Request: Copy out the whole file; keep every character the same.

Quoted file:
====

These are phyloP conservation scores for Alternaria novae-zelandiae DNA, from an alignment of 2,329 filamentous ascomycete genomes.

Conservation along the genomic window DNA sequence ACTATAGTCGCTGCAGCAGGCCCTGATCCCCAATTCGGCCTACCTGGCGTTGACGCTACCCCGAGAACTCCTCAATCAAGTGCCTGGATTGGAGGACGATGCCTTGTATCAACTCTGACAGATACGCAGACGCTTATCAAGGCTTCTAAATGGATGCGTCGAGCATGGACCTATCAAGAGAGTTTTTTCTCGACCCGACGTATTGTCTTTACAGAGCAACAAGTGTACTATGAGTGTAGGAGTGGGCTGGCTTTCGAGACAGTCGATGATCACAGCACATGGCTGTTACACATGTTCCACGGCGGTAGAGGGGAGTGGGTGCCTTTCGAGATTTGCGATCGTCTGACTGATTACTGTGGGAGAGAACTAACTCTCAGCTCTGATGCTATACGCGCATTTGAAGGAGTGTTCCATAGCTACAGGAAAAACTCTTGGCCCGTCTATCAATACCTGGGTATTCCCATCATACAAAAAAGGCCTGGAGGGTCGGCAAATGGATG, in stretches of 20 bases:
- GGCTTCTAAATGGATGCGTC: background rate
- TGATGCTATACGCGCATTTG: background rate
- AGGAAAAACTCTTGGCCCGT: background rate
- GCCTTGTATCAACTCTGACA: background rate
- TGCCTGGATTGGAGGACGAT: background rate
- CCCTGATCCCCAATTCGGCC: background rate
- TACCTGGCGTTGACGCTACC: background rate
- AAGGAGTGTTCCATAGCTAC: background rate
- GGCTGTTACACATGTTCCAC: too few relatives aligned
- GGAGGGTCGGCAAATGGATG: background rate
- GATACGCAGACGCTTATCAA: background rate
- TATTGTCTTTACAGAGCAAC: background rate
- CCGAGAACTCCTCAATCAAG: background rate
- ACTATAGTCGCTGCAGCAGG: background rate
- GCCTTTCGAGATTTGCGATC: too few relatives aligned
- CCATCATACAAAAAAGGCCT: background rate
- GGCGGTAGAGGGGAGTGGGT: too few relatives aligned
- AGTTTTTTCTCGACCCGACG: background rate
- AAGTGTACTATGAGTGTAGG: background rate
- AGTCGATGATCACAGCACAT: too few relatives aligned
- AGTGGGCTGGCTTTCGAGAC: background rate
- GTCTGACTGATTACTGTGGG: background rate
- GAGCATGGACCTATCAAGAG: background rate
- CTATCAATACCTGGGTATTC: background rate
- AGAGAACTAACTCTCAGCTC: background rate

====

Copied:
These are phyloP conservation scores for Alternaria novae-zelandiae DNA, from an alignment of 2,329 filamentous ascomycete genomes.

Conservation along the genomic window DNA sequence ACTATAGTCGCTGCAGCAGGCCCTGATCCCCAATTCGGCCTACCTGGCGTTGACGCTACCCCGAGAACTCCTCAATCAAGTGCCTGGATTGGAGGACGATGCCTTGTATCAACTCTGACAGATACGCAGACGCTTATCAAGGCTTCTAAATGGATGCGTCGAGCATGGACCTATCAAGAGAGTTTTTTCTCGACCCGACGTATTGTCTTTACAGAGCAACAAGTGTACTATGAGTGTAGGAGTGGGCTGGCTTTCGAGACAGTCGATGATCACAGCACATGGCTGTTACACATGTTCCACGGCGGTAGAGGGGAGTGGGTGCCTTTCGAGATTTGCGATCGTCTGACTGATTACTGTGGGAGAGAACTAACTCTCAGCTCTGATGCTATACGCGCATTTGAAGGAGTGTTCCATAGCTACAGGAAAAACTCTTGGCCCGTCTATCAATACCTGGGTATTCCCATCATACAAAAAAGGCCTGGAGGGTCGGCAAATGGATG, in stretches of 20 bases:
- GGCTTCTAAATGGATGCGTC: background rate
- TGATGCTATACGCGCATTTG: background rate
- AGGAAAAACTCTTGGCCCGT: background rate
- GCCTTGTATCAACTCTGACA: background rate
- TGCCTGGATTGGAGGACGAT: background rate
- CCCTGATCCCCAATTCGGCC: background rate
- TACCTGGCGTTGACGCTACC: background rate
- AAGGAGTGTTCCATAGCTAC: background rate
- GGCTGTTACACATGTTCCAC: too few relatives aligned
- GGAGGGTCGGCAAATGGATG: background rate
- GATACGCAGACGCTTATCAA: background rate
- TATTGTCTTTACAGAGCAAC: background rate
- CCGAGAACTCCTCAATCAAG: background rate
- ACTATAGTCGCTGCAGCAGG: background rate
- GCCTTTCGAGATTTGCGATC: too few relatives aligned
- CCATCATACAAAAAAGGCCT: background rate
- GGCGGTAGAGGGGAGTGGGT: too few relatives aligned
- AGTTTTTTCTCGACCCGACG: background rate
- AAGTGTACTATGAGTGTAGG: background rate
- AGTCGATGATCACAGCACAT: too few relatives aligned
- AGTGGGCTGGCTTTCGAGAC: background rate
- GTCTGACTGATTACTGTGGG: background rate
- GAGCATGGACCTATCAAGAG: background rate
- CTATCAATACCTGGGTATTC: background rate
- AGAGAACTAACTCTCAGCTC: background rate